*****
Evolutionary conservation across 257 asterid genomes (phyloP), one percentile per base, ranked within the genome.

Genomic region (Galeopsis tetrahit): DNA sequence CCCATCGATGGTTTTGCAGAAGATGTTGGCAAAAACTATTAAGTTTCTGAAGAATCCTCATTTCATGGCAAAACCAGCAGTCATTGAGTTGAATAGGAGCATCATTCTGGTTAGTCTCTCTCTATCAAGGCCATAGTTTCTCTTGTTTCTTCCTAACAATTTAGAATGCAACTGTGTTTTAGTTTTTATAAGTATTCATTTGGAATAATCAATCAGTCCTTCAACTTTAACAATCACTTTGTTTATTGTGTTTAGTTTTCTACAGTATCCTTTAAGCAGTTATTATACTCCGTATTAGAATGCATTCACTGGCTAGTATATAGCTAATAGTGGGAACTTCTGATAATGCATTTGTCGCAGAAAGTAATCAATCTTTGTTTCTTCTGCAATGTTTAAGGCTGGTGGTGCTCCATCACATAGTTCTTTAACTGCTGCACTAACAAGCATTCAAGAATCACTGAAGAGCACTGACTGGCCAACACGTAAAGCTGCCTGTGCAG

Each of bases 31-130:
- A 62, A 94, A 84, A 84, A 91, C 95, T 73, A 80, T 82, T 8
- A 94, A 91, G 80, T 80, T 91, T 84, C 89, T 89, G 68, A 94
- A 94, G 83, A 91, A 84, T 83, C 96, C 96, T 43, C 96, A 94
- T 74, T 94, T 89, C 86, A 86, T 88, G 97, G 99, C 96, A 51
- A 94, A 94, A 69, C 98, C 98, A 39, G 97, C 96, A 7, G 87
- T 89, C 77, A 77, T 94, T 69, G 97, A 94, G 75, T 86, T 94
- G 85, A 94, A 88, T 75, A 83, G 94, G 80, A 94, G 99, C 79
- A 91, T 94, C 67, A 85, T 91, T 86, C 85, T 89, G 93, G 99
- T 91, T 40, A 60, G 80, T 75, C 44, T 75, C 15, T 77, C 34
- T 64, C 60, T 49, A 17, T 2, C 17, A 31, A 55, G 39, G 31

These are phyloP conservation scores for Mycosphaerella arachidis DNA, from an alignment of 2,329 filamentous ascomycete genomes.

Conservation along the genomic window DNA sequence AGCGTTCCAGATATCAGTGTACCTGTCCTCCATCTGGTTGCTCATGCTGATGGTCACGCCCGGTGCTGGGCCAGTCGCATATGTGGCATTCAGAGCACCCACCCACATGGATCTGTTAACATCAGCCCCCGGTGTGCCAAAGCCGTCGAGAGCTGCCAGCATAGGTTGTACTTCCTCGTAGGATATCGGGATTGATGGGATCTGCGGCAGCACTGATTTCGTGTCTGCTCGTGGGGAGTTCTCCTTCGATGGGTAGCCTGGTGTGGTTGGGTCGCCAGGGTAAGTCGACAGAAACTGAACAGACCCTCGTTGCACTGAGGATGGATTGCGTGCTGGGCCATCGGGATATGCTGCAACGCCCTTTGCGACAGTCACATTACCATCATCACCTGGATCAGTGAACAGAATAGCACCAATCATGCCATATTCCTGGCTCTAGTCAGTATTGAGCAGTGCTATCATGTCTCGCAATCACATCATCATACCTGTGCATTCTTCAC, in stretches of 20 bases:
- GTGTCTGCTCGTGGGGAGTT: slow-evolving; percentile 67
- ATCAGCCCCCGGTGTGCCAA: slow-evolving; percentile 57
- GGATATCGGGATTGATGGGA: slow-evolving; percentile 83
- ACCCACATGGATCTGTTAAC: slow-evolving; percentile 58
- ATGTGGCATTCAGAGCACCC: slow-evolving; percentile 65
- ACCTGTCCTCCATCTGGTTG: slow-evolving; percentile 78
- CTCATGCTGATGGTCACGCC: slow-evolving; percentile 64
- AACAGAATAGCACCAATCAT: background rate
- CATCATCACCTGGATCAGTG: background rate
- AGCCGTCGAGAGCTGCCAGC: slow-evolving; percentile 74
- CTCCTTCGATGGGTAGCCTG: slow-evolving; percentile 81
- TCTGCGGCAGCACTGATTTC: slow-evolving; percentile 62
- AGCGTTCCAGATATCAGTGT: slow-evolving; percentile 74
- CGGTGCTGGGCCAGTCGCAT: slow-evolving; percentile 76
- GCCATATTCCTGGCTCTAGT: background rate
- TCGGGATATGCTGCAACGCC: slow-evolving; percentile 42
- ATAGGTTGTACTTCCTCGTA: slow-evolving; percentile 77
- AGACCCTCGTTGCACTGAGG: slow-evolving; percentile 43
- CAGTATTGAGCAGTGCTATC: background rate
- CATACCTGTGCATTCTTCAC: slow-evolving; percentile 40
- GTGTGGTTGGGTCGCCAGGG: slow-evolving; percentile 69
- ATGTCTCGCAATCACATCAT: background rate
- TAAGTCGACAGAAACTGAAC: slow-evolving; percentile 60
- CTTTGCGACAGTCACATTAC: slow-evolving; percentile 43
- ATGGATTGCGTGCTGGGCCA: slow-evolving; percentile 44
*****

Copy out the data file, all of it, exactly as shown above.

Evolutionary conservation across 257 asterid genomes (phyloP), one percentile per base, ranked within the genome.

Genomic region (Galeopsis tetrahit): DNA sequence CCCATCGATGGTTTTGCAGAAGATGTTGGCAAAAACTATTAAGTTTCTGAAGAATCCTCATTTCATGGCAAAACCAGCAGTCATTGAGTTGAATAGGAGCATCATTCTGGTTAGTCTCTCTCTATCAAGGCCATAGTTTCTCTTGTTTCTTCCTAACAATTTAGAATGCAACTGTGTTTTAGTTTTTATAAGTATTCATTTGGAATAATCAATCAGTCCTTCAACTTTAACAATCACTTTGTTTATTGTGTTTAGTTTTCTACAGTATCCTTTAAGCAGTTATTATACTCCGTATTAGAATGCATTCACTGGCTAGTATATAGCTAATAGTGGGAACTTCTGATAATGCATTTGTCGCAGAAAGTAATCAATCTTTGTTTCTTCTGCAATGTTTAAGGCTGGTGGTGCTCCATCACATAGTTCTTTAACTGCTGCACTAACAAGCATTCAAGAATCACTGAAGAGCACTGACTGGCCAACACGTAAAGCTGCCTGTGCAG

Each of bases 31-130:
- A 62, A 94, A 84, A 84, A 91, C 95, T 73, A 80, T 82, T 8
- A 94, A 91, G 80, T 80, T 91, T 84, C 89, T 89, G 68, A 94
- A 94, G 83, A 91, A 84, T 83, C 96, C 96, T 43, C 96, A 94
- T 74, T 94, T 89, C 86, A 86, T 88, G 97, G 99, C 96, A 51
- A 94, A 94, A 69, C 98, C 98, A 39, G 97, C 96, A 7, G 87
- T 89, C 77, A 77, T 94, T 69, G 97, A 94, G 75, T 86, T 94
- G 85, A 94, A 88, T 75, A 83, G 94, G 80, A 94, G 99, C 79
- A 91, T 94, C 67, A 85, T 91, T 86, C 85, T 89, G 93, G 99
- T 91, T 40, A 60, G 80, T 75, C 44, T 75, C 15, T 77, C 34
- T 64, C 60, T 49, A 17, T 2, C 17, A 31, A 55, G 39, G 31

These are phyloP conservation scores for Mycosphaerella arachidis DNA, from an alignment of 2,329 filamentous ascomycete genomes.

Conservation along the genomic window DNA sequence AGCGTTCCAGATATCAGTGTACCTGTCCTCCATCTGGTTGCTCATGCTGATGGTCACGCCCGGTGCTGGGCCAGTCGCATATGTGGCATTCAGAGCACCCACCCACATGGATCTGTTAACATCAGCCCCCGGTGTGCCAAAGCCGTCGAGAGCTGCCAGCATAGGTTGTACTTCCTCGTAGGATATCGGGATTGATGGGATCTGCGGCAGCACTGATTTCGTGTCTGCTCGTGGGGAGTTCTCCTTCGATGGGTAGCCTGGTGTGGTTGGGTCGCCAGGGTAAGTCGACAGAAACTGAACAGACCCTCGTTGCACTGAGGATGGATTGCGTGCTGGGCCATCGGGATATGCTGCAACGCCCTTTGCGACAGTCACATTACCATCATCACCTGGATCAGTGAACAGAATAGCACCAATCATGCCATATTCCTGGCTCTAGTCAGTATTGAGCAGTGCTATCATGTCTCGCAATCACATCATCATACCTGTGCATTCTTCAC, in stretches of 20 bases:
- GTGTCTGCTCGTGGGGAGTT: slow-evolving; percentile 67
- ATCAGCCCCCGGTGTGCCAA: slow-evolving; percentile 57
- GGATATCGGGATTGATGGGA: slow-evolving; percentile 83
- ACCCACATGGATCTGTTAAC: slow-evolving; percentile 58
- ATGTGGCATTCAGAGCACCC: slow-evolving; percentile 65
- ACCTGTCCTCCATCTGGTTG: slow-evolving; percentile 78
- CTCATGCTGATGGTCACGCC: slow-evolving; percentile 64
- AACAGAATAGCACCAATCAT: background rate
- CATCATCACCTGGATCAGTG: background rate
- AGCCGTCGAGAGCTGCCAGC: slow-evolving; percentile 74
- CTCCTTCGATGGGTAGCCTG: slow-evolving; percentile 81
- TCTGCGGCAGCACTGATTTC: slow-evolving; percentile 62
- AGCGTTCCAGATATCAGTGT: slow-evolving; percentile 74
- CGGTGCTGGGCCAGTCGCAT: slow-evolving; percentile 76
- GCCATATTCCTGGCTCTAGT: background rate
- TCGGGATATGCTGCAACGCC: slow-evolving; percentile 42
- ATAGGTTGTACTTCCTCGTA: slow-evolving; percentile 77
- AGACCCTCGTTGCACTGAGG: slow-evolving; percentile 43
- CAGTATTGAGCAGTGCTATC: background rate
- CATACCTGTGCATTCTTCAC: slow-evolving; percentile 40
- GTGTGGTTGGGTCGCCAGGG: slow-evolving; percentile 69
- ATGTCTCGCAATCACATCAT: background rate
- TAAGTCGACAGAAACTGAAC: slow-evolving; percentile 60
- CTTTGCGACAGTCACATTAC: slow-evolving; percentile 43
- ATGGATTGCGTGCTGGGCCA: slow-evolving; percentile 44